Refocusing and Restructuring Surface Transportation Policies and Programs: Long-term reauthorization provides an opportunity for Congress to fundamentally re-examine surface transportation programs as we have recommended—another reason why funding surface transportation is on GAO’s High-Risk List—and to expand on recent efforts to reform the highway program. From the standpoint of state and local governments,re-examining surface transportation programs could reduce fragmentation and the administrative expenses states face complying with myriad federal statutory and regulatory requirements. This re-examination could include the following:
Clearly define the federal role in relation to other levels of government and, thus, create a more targeted federal role focused around evident national interests.
Ensure accountability for entities receiving federal funds, for example, by moving to a performance-based program.
Employ the best approaches and analysis to direct federal funds to infrastructure with clear national interests.
Improving Transportation Safety: Another continuing challenge facing DOT pertains to improving transportation safety. In recent years, we have seen a remarkable decline in transportation-related fatalities and injuries, the vast majority of which occur on our nation’s roads. Traffic fatalities decreased more than 20 percent over the last decade, from nearly 42,000 in 2000 to less than 33,000 in 2010, the lowest level since 1949. Traffic injuries decreased approximately 30 percent, from about 3.2 million in 2000 to about 2.2 million in 2010. These encouraging trends are likely due in part to federal and state DOT efforts. However, even these reduced numbers of fatalities and injuries are still too many.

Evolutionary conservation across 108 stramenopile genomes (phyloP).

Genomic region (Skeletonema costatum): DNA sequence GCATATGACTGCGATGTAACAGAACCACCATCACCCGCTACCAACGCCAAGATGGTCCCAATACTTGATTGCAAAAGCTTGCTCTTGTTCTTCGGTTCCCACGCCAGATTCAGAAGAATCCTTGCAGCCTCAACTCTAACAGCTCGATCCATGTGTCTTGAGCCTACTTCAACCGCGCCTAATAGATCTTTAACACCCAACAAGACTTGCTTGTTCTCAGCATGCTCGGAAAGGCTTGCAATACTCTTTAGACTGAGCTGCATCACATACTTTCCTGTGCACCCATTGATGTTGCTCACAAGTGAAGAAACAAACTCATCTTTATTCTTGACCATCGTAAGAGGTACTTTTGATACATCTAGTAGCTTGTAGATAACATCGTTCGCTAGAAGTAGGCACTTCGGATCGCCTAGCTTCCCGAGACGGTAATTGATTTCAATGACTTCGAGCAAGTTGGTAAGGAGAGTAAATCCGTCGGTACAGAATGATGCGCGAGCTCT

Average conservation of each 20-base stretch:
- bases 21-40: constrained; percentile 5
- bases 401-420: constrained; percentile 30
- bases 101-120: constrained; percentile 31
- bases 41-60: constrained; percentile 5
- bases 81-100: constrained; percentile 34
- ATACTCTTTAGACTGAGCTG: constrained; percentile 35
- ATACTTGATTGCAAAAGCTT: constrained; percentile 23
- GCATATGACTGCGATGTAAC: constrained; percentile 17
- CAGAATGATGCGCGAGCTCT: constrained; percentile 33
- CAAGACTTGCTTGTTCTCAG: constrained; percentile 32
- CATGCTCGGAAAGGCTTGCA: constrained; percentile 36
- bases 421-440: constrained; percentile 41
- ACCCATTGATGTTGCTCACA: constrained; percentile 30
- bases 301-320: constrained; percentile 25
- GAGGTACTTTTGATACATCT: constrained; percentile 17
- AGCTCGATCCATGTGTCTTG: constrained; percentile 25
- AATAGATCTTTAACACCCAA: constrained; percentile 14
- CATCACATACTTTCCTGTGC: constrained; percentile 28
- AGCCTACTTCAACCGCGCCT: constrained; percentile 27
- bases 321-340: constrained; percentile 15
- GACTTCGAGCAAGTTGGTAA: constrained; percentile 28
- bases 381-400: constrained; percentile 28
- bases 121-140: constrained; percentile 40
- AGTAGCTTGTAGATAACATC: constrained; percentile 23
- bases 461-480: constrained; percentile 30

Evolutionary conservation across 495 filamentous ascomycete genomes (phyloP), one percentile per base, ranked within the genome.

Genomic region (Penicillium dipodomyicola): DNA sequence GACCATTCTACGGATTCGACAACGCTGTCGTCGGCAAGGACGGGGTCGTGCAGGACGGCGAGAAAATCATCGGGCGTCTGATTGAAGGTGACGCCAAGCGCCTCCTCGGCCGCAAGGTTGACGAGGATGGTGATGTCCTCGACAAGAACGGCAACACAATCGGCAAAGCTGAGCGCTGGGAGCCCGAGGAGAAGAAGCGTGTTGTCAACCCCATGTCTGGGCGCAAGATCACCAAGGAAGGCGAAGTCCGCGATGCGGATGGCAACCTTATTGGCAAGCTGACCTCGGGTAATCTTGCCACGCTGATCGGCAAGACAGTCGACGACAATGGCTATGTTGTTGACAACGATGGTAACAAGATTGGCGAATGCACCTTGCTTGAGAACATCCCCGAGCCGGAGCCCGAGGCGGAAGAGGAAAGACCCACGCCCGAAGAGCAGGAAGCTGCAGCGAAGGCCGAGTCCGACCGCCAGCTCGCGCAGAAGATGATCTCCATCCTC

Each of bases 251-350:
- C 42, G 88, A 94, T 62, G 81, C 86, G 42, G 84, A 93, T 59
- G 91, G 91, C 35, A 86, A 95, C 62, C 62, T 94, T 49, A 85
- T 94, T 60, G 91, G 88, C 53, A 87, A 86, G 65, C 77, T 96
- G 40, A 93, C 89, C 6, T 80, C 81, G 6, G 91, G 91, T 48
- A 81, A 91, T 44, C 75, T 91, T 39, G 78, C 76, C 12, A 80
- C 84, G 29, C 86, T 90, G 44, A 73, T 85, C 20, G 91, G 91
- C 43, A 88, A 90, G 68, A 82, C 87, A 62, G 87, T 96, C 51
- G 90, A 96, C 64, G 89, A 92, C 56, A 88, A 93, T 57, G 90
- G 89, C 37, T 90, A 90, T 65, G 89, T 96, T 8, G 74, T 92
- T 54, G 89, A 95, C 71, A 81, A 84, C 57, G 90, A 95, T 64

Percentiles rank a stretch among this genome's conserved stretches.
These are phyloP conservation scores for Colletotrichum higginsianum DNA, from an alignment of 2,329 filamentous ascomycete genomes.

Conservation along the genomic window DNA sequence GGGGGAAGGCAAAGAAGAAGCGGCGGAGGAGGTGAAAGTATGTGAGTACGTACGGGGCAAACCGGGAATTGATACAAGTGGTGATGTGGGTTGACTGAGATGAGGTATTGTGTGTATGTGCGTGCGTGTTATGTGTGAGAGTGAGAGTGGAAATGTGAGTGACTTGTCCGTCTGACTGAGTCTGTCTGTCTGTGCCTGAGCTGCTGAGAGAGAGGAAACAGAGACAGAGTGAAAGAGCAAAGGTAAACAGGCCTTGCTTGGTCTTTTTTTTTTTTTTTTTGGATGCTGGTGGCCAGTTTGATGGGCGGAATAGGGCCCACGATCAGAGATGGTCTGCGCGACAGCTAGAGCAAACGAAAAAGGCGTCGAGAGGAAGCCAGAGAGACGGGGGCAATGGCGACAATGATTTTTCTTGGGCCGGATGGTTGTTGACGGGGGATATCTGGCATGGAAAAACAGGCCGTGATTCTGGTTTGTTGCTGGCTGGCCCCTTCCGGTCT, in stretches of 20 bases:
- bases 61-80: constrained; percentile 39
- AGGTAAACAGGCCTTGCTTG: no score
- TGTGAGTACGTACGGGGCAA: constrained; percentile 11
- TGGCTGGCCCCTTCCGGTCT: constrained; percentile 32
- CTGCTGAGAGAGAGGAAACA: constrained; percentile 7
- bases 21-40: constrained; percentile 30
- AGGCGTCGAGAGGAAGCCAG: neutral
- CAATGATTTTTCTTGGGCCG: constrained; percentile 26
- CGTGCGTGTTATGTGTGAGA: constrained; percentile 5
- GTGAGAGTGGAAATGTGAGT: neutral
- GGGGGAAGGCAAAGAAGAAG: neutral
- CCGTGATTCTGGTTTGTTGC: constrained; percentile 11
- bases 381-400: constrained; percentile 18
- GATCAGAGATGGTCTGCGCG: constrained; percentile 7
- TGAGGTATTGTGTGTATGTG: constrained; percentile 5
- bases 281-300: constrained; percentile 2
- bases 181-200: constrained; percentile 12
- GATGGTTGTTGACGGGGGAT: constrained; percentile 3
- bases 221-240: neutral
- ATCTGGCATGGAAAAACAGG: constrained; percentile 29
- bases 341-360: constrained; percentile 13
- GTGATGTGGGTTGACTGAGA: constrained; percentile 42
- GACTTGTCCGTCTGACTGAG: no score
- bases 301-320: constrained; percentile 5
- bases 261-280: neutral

An additional challenge this testimony addresses pertains to the implementation of the Next Generation Air Transportation System (NextGen)—a complex multiagency undertaking intended to transform the current radar-based system into an aircraft-centered, satellite-based system by 2025. FAA has taken some steps to improve NextGen implementation and is continuing to address critical issues that we, stakeholders, and others have identified over the years. For example, FAA has made progress in streamlining its processes and improving itscapacity to develop new flight procedures that have led to measurable benefits, such as fuel savings. FAA has also set NextGen performance goals through 2018. However, as our recent and ongoing work has shown, FAA faces several challenges in keeping key NextGen acquisitions within cost estimates and on schedule, delivering NextGen benefits, and addressing changes in management and governance, including vacancies in key leadership positions.
Improving Information Security: DOT relies on more than 400 computerized information systems to carry out its financial and mission-related operations. Effective information security controls are required to ensure that financial and sensitive information is adequately protected from inadvertent or deliberate misuse; fraudulent use; and improper disclosure, modification, or destruction.Ineffective controls can also impair the accuracy, completeness, and timeliness of information used by management. The need for effective information security is further underscored by the evolving and growing cyber threats to federal systems and the dramatic increase in the number of security incidents reported by federal agencies, including DOT. From fiscal years 2007 to 2011, the number of incidents reported to the United States Computer Emergency Readiness Team (US-CERT) by DOTincreased by more than 140 percent.